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Immunology. 1997 Jun;91(2):314-21.

Immune enhancing effects of dehydroepiandrosterone and dehydroepiandrosterone sulphate and the role of steroid sulphatase.

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Celltech Therapeutics Ltd, Slough, Berkshire, UK.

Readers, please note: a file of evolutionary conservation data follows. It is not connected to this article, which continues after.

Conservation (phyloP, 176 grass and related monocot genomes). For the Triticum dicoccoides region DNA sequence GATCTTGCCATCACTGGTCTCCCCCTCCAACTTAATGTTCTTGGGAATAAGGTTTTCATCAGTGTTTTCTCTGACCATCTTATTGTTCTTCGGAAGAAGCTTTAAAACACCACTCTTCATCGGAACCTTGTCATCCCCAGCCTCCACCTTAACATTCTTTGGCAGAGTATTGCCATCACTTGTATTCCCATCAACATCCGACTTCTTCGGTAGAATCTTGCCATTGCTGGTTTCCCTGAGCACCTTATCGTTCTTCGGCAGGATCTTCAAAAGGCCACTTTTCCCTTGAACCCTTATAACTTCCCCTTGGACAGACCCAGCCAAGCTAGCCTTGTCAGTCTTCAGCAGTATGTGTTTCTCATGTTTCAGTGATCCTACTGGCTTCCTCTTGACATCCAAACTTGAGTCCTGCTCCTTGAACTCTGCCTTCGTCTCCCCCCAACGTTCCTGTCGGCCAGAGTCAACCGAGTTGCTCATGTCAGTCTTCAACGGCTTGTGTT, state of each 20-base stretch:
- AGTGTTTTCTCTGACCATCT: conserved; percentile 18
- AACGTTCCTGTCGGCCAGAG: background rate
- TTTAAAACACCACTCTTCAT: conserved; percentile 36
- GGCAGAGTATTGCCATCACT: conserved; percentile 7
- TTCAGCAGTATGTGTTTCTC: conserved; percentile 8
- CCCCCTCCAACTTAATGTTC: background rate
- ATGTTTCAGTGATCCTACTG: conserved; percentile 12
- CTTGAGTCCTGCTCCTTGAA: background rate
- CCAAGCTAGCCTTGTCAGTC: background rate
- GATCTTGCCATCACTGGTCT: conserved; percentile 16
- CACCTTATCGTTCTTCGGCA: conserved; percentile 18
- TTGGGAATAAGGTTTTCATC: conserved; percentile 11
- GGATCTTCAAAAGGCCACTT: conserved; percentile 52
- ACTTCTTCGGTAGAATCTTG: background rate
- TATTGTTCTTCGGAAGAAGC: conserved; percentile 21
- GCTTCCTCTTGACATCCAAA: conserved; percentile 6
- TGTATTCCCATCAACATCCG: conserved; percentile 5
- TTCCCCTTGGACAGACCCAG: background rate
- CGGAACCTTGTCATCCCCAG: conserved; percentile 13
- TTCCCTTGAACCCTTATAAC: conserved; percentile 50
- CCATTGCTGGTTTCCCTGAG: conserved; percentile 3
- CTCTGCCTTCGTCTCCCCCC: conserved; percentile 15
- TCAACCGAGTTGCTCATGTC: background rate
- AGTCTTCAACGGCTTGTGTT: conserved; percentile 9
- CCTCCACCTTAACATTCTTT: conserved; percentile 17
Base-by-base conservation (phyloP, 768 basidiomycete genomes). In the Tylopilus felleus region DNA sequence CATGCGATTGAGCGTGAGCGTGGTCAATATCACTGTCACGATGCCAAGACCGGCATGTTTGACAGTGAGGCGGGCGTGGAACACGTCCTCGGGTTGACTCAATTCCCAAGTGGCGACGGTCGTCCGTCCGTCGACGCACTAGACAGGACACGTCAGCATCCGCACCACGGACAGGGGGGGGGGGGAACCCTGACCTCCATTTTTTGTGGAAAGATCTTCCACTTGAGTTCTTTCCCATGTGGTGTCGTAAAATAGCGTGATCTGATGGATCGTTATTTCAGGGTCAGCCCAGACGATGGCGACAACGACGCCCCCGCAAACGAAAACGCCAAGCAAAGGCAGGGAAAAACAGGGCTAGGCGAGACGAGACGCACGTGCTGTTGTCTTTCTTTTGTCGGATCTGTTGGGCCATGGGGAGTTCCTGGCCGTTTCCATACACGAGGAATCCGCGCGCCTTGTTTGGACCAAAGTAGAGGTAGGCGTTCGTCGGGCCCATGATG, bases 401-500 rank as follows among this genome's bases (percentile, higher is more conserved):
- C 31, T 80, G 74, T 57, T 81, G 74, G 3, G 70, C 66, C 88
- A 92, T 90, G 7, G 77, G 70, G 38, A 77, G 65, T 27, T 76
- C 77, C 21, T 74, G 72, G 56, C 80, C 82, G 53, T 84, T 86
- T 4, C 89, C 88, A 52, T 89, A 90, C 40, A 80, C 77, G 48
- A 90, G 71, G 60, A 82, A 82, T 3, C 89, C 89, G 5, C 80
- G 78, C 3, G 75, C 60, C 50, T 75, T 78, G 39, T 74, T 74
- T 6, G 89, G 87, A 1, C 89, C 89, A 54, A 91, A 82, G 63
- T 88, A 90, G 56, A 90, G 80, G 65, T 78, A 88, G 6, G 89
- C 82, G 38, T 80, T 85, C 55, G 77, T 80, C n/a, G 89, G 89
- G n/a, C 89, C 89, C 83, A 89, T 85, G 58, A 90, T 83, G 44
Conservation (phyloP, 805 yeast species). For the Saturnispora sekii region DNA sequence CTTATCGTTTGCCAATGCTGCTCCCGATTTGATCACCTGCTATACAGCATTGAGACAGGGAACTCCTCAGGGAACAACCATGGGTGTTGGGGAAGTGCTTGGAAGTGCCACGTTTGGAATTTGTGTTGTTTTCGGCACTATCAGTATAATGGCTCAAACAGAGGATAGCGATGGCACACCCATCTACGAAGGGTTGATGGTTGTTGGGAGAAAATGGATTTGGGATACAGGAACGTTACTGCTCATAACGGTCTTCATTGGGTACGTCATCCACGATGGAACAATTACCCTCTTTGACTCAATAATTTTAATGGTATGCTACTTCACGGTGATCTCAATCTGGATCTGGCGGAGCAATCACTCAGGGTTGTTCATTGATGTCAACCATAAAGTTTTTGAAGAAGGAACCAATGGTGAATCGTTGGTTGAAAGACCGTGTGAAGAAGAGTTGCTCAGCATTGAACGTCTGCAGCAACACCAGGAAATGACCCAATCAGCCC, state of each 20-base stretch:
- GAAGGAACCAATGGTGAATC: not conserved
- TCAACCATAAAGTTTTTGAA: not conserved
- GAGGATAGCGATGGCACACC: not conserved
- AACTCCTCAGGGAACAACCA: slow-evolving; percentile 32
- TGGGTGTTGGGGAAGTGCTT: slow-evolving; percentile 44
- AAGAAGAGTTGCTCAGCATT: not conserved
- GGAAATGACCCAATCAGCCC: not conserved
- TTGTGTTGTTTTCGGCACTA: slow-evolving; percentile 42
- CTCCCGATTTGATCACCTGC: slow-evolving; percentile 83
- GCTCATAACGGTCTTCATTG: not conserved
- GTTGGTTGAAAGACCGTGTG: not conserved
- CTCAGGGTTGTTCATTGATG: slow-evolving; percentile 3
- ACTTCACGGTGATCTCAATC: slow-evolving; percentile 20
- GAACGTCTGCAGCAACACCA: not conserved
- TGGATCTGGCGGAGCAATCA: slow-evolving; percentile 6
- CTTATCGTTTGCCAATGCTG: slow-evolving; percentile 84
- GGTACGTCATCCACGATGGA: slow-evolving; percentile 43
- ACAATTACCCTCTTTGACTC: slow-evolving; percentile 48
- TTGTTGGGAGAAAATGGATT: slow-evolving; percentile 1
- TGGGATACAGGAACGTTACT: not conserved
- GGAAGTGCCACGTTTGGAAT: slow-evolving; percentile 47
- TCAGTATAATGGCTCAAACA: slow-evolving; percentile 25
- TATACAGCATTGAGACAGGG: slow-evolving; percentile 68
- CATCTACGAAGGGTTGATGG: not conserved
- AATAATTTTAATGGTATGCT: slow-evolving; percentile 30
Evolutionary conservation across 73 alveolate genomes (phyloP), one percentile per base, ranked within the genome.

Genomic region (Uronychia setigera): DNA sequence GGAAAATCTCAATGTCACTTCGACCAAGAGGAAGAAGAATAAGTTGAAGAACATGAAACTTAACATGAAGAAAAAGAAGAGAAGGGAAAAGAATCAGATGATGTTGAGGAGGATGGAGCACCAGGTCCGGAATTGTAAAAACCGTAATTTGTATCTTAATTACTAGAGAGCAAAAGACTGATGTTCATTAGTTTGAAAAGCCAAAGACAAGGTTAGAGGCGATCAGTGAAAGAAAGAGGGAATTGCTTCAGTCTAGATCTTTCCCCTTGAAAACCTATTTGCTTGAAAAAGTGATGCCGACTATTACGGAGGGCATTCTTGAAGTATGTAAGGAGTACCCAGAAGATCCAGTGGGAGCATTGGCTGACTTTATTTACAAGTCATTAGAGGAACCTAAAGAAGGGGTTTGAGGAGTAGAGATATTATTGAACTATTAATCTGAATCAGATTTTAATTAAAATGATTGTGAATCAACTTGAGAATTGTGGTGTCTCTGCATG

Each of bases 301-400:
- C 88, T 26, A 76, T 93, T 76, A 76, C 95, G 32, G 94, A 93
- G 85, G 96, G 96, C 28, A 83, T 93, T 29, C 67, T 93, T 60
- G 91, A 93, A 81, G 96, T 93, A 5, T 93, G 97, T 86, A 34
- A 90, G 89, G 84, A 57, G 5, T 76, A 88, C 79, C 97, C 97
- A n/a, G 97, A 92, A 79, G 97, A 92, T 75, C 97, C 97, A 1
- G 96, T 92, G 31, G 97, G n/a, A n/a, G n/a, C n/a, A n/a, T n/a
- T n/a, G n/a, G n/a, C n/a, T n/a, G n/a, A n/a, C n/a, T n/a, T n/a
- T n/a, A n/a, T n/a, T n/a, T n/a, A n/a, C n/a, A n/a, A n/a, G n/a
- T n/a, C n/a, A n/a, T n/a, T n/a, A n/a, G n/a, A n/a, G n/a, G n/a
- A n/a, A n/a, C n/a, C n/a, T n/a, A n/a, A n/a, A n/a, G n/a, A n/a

Steroid hormones, such as glucocorticoids (GC), influence immune and inflammatory responses through their suppressive actions. Recent evidence suggests that another steroid hormone, dehydroepiandrosterone (DHEA), provides an immunostimulatory influence opposing the effect of GC. DHEA circulates in its inactive sulphated form, DHEAS, requiring conversion to DHEA by a steroid sulphatase (SS) enzyme for biological activity. Therefore, inhibition of SS activity may affect immune responses, allowing endogenous GC effects to predominate. We have shown that administration of DHEA and DHEAS in contact sensitization (CS) augments ear swelling by 39 and 46% respectively (P < 0.001). DHEAS at doses of 0.5, 5 and 50 mg/kg reverses the inhibitory effect of corticosterone (5 mg/kg) (P < 0.01). In CS, CT2251 (SS inhibitor) at 10 and 0.1 mg/kg inhibited ear swelling by 61 and 38% (P < 0.05) respectively. In addition, it inhibited DHEAS-augmented responses by 49 and 35% respectively (P < 0.05), with no effect on DHEA-augmented responses. DHEAS reversed CT2251 inhibition of the CS response with complete reversal at 50 mg/kg (P < 0.05). DHEAS and CT2251 appear to affect cellular infiltration into the ear, since DHEAS increased the number of lymphocytes by 63.8% and macrophages by 107% (P < 0.001), whereas CT2251 at 0.1 mg/kg decreased the number of lymphocytes by 65% (P < 0.001) and macrophages by 80% (P < 0.001). DHEAS, CT2251 and dexamethasone had no effect on oedema in the ear. From our data we have shown that steroid hormones, such as DHEA, have the potential to act as immunostimulatory factors in vivo. Inhibiting the conversion of DHEAS to DHEA by SS enzyme leads to an anti-inflammatory effect.

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